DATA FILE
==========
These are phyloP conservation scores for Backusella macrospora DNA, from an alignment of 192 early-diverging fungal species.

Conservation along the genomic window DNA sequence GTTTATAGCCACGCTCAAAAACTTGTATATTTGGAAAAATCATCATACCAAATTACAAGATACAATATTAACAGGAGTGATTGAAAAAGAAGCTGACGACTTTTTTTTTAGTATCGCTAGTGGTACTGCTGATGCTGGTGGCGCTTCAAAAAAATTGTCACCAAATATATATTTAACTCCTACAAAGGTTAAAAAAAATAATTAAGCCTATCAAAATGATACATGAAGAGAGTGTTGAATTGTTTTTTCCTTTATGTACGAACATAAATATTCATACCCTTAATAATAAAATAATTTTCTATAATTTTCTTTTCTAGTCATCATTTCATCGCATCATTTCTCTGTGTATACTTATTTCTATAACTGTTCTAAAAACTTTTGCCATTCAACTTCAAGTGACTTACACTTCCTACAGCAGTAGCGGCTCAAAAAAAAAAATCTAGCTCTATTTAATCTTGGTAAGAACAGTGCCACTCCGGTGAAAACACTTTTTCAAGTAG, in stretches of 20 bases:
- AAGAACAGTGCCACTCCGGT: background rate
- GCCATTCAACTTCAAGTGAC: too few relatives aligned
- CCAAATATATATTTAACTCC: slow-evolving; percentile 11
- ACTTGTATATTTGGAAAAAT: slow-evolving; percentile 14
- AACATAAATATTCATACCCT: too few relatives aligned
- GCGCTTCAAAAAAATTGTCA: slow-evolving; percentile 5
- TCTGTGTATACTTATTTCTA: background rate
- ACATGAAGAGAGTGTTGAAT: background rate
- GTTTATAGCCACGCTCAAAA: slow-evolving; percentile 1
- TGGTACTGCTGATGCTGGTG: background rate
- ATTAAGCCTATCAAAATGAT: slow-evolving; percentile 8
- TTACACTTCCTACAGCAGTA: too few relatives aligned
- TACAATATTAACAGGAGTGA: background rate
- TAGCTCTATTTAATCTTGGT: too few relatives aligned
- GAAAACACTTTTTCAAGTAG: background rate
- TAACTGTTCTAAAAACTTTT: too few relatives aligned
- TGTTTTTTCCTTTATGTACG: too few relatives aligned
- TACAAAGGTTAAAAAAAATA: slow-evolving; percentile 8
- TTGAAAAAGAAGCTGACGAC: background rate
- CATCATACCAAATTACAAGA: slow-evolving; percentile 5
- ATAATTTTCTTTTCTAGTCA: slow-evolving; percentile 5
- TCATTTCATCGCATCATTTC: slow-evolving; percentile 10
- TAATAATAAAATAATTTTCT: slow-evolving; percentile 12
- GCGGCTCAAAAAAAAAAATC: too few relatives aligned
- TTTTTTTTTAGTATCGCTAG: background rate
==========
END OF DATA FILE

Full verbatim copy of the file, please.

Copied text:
These are phyloP conservation scores for Backusella macrospora DNA, from an alignment of 192 early-diverging fungal species.

Conservation along the genomic window DNA sequence GTTTATAGCCACGCTCAAAAACTTGTATATTTGGAAAAATCATCATACCAAATTACAAGATACAATATTAACAGGAGTGATTGAAAAAGAAGCTGACGACTTTTTTTTTAGTATCGCTAGTGGTACTGCTGATGCTGGTGGCGCTTCAAAAAAATTGTCACCAAATATATATTTAACTCCTACAAAGGTTAAAAAAAATAATTAAGCCTATCAAAATGATACATGAAGAGAGTGTTGAATTGTTTTTTCCTTTATGTACGAACATAAATATTCATACCCTTAATAATAAAATAATTTTCTATAATTTTCTTTTCTAGTCATCATTTCATCGCATCATTTCTCTGTGTATACTTATTTCTATAACTGTTCTAAAAACTTTTGCCATTCAACTTCAAGTGACTTACACTTCCTACAGCAGTAGCGGCTCAAAAAAAAAAATCTAGCTCTATTTAATCTTGGTAAGAACAGTGCCACTCCGGTGAAAACACTTTTTCAAGTAG, in stretches of 20 bases:
- AAGAACAGTGCCACTCCGGT: background rate
- GCCATTCAACTTCAAGTGAC: too few relatives aligned
- CCAAATATATATTTAACTCC: slow-evolving; percentile 11
- ACTTGTATATTTGGAAAAAT: slow-evolving; percentile 14
- AACATAAATATTCATACCCT: too few relatives aligned
- GCGCTTCAAAAAAATTGTCA: slow-evolving; percentile 5
- TCTGTGTATACTTATTTCTA: background rate
- ACATGAAGAGAGTGTTGAAT: background rate
- GTTTATAGCCACGCTCAAAA: slow-evolving; percentile 1
- TGGTACTGCTGATGCTGGTG: background rate
- ATTAAGCCTATCAAAATGAT: slow-evolving; percentile 8
- TTACACTTCCTACAGCAGTA: too few relatives aligned
- TACAATATTAACAGGAGTGA: background rate
- TAGCTCTATTTAATCTTGGT: too few relatives aligned
- GAAAACACTTTTTCAAGTAG: background rate
- TAACTGTTCTAAAAACTTTT: too few relatives aligned
- TGTTTTTTCCTTTATGTACG: too few relatives aligned
- TACAAAGGTTAAAAAAAATA: slow-evolving; percentile 8
- TTGAAAAAGAAGCTGACGAC: background rate
- CATCATACCAAATTACAAGA: slow-evolving; percentile 5
- ATAATTTTCTTTTCTAGTCA: slow-evolving; percentile 5
- TCATTTCATCGCATCATTTC: slow-evolving; percentile 10
- TAATAATAAAATAATTTTCT: slow-evolving; percentile 12
- GCGGCTCAAAAAAAAAAATC: too few relatives aligned
- TTTTTTTTTAGTATCGCTAG: background rate